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Fog facts

The whys and wheres of fog

Fog, often described as a cloud on the ground, is a low-lying air mass so saturated with water vapor that surface visibility is reduced to less than 5/8 statute miles.
Photography by Mike Fizer
Photography of the Cessna TTx aircraft en route to, or over, Lake of the Ozarks. M Graham Clark Airport (PLK)Branson, MO USA

That’s the official definition; if the visibility is 5/8 sm to 6 sm, then the conditions are described as mist. In meteorological terminal air reports (METARs) and other weather reports and forecasts, fog is abbreviated as FG, and mist as BR.

With visibilities that low, pilots restricted to flight in visual meteorological conditions can’t safely—or legally—take off or land. Pilots who are instrument-rated and current can legally fly in these conditions, but they will have to follow strictly defined procedures to take off and land. Even then, if visibilities are lower than the limits published on instrument approach charts, you may not see the runway at all—and have to execute a missed approach, climb away, and seek out a destination with better weather. For these reasons and more it’s important to know some fog basics.

One main point to remember is that fog is associated with cooling temperatures, but cooling alone won’t do. The moisture content of the air mass is also important. Here we get into the relationship between an air mass’s temperature and its dew point—with dew point being the temperature to which an air mass must be cooled in order to create coalescence of its water vapor into water droplets. As a rule of thumb, fog forms when temperatures drop to within 5 degrees Fahrenheit (2 degrees Celsius) of the air mass’s dew point. By the way, dew points correspond to humidity. The higher the dew point, the more water vapor it can hold.

The more the temperature-dew point “spread” narrows, and especially when the two values are the same or “on top of each other” as the saying goes, fog is virtually guaranteed. Another means conducive to fog formation is the addition of water vapor to an air mass.

So how and where is fog most likely to form? Nighttime cooling is one common way. As the sun goes down, any daytime heat radiates away from the surface, which is why this type of fog is called radiation fog. Temperatures drop to the dew point, and fog forms at the surface during the coldest hours of the night. Clear nights and calm winds help assure its formation. For this reason, this type of fog is called radiation fog. With sunrise and the heat of the day, the temperature-dew point spread widens, and the fog evaporates.

Advection fog happens when moist air moves over a colder surface. (Advection means horizontal movement.) Here, the cold surface lowers the moist air to its dew point. This is common along the West Coast with its adjoining cold waters, and the southeastern and central states, where flows from the Atlantic Ocean move over the vast, rising Piedmont areas of Georgia and the Carolinas, cooling as they rise in elevation.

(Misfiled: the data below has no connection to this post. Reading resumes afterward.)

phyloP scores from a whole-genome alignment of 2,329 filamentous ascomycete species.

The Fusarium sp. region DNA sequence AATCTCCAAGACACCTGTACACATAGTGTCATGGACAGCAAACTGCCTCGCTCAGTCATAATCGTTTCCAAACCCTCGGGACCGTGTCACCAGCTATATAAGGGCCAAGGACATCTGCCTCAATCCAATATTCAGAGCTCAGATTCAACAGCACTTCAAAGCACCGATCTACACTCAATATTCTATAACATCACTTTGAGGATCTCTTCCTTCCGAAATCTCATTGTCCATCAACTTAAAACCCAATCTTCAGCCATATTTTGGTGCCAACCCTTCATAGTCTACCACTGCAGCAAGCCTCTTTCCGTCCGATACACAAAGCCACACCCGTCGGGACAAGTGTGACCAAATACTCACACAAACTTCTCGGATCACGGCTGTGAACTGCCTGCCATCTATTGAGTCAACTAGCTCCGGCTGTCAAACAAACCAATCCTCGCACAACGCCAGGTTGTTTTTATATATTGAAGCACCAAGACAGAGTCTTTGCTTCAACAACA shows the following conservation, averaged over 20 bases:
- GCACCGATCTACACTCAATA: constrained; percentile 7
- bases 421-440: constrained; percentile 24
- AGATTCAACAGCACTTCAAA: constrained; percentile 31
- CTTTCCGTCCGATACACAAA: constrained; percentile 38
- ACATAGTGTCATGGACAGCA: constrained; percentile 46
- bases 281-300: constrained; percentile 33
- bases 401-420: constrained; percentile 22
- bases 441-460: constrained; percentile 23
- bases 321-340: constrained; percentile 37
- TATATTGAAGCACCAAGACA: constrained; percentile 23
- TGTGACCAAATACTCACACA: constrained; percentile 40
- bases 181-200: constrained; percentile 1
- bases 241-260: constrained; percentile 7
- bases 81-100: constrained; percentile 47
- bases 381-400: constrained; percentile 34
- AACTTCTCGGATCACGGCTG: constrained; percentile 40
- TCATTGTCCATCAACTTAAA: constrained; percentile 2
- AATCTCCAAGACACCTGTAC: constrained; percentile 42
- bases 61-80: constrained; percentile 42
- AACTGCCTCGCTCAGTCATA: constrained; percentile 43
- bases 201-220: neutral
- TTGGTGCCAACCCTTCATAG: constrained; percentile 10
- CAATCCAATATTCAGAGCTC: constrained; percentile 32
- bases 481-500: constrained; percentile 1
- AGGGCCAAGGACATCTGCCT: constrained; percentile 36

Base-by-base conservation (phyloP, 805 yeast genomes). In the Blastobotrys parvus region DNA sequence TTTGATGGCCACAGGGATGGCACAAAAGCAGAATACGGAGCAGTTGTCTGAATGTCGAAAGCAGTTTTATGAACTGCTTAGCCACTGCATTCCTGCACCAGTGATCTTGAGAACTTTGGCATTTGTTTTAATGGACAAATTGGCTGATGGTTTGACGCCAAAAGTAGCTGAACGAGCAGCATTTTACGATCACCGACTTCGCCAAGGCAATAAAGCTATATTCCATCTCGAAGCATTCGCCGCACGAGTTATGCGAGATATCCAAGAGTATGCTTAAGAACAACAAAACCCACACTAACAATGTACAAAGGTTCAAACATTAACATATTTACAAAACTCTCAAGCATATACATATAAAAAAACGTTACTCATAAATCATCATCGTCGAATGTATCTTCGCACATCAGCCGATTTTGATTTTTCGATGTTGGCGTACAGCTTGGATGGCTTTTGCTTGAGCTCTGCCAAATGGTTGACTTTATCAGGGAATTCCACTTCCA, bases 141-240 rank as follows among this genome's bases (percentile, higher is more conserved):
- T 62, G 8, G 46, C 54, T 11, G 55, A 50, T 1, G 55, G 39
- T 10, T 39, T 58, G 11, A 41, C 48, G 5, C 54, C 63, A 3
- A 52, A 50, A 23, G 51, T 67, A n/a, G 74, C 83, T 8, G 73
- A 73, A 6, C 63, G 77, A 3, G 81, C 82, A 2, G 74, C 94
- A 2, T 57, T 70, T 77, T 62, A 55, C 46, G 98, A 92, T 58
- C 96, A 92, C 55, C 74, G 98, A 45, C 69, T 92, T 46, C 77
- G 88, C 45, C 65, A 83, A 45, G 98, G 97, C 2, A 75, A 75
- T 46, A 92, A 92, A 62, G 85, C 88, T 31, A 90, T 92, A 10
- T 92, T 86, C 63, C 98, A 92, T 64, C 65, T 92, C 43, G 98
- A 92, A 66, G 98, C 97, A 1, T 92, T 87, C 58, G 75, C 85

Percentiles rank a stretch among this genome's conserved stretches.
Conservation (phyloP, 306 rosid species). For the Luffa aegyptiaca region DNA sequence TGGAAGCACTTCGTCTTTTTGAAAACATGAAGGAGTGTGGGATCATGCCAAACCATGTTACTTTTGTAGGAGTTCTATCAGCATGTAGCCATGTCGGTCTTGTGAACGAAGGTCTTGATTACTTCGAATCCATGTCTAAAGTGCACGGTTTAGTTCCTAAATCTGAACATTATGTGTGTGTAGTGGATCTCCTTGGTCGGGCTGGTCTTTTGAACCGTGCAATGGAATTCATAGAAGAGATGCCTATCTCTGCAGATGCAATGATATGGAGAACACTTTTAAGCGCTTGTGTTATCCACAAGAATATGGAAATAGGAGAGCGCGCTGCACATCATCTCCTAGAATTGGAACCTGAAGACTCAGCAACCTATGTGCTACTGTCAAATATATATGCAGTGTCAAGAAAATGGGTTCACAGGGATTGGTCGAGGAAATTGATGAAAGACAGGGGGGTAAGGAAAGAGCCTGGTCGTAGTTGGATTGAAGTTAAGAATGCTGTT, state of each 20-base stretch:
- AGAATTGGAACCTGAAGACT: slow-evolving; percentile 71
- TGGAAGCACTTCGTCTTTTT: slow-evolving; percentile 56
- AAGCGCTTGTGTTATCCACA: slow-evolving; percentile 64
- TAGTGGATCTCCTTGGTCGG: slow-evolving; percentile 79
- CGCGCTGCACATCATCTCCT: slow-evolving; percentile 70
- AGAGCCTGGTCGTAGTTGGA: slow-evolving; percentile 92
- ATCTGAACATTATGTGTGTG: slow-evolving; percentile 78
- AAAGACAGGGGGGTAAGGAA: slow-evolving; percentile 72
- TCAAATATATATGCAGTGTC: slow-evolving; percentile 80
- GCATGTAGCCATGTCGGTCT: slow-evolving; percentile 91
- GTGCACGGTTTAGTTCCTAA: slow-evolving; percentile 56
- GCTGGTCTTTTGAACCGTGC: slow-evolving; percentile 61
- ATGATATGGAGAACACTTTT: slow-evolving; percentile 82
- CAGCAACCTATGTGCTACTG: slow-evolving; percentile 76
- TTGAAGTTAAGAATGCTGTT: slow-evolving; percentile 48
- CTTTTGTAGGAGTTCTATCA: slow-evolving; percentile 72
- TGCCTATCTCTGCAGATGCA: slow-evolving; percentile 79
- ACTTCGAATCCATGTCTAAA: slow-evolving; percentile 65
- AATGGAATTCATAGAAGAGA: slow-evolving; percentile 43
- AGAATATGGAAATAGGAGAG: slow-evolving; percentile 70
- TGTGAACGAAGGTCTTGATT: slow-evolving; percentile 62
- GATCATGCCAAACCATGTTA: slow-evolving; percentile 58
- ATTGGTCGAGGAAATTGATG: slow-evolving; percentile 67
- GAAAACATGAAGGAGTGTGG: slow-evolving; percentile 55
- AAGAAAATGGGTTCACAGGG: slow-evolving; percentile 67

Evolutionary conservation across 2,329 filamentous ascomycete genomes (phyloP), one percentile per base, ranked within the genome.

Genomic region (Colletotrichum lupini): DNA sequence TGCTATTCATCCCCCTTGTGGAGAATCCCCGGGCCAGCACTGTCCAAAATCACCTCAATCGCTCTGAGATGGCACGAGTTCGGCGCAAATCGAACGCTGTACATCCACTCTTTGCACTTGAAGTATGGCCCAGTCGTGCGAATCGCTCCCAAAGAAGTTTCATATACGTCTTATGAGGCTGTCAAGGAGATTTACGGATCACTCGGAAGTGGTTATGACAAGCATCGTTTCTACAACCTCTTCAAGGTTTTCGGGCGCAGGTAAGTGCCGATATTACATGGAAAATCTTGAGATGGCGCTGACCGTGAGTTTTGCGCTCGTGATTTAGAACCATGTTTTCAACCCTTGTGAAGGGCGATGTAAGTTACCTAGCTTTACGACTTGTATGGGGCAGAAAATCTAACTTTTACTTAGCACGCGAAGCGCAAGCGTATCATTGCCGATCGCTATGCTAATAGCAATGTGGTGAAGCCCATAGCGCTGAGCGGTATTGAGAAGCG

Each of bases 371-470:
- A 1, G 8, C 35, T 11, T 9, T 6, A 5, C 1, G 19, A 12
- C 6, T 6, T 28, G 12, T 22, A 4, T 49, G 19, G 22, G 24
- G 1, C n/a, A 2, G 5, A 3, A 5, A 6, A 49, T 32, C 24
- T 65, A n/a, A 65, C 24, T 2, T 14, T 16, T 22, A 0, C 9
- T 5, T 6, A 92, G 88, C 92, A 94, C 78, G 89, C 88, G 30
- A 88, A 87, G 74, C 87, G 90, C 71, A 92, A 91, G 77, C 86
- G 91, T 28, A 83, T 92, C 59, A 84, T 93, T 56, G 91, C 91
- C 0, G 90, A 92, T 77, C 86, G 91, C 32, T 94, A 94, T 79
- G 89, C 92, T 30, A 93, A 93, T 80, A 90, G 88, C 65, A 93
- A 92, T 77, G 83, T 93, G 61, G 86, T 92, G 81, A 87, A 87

Upslope fog happens when moist air flows up the windward sides of mountains. As the air rises it cools to the dew point and creates fog that can obscure wide areas of high terrain.

Valley fog is sort of the reverse of upslope fog. Cold air is dense, and often sinks down mountainsides and pools above the rivers and streams that divide mountains and other high terrain. Moisture above the streams is cooled, the temperature and dew point converge, and the result is a dense fog that follows the rivers’ tracks, and the terrain along its shores. Many airports in mountainous terrain are situated along these riverbanks, which many times are the only areas flat enough to be suitable.

Frontal and precipitation fog occurs when warmer air advances over colder surfaces, as is the case with warm fronts. Any accompanying precipitation can add enough moisture to create large bands of dense fog. After a rainy or snowy frontal passage, another form of radiation fog can blanket the area until the cold, saturated earth wicks it away as clearing skies and rising temperatures drive the temperature and dew point values apart.

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Thomas A. Horne

Thomas A. Horne

AOPA Pilot Editor at Large
AOPA Pilot Editor at Large Tom Horne has worked at AOPA since the early 1980s. He began flying in 1975 and has an airline transport pilot and flight instructor certificates. He’s flown everything from ultralights to Gulfstreams and ferried numerous piston airplanes across the Atlantic.

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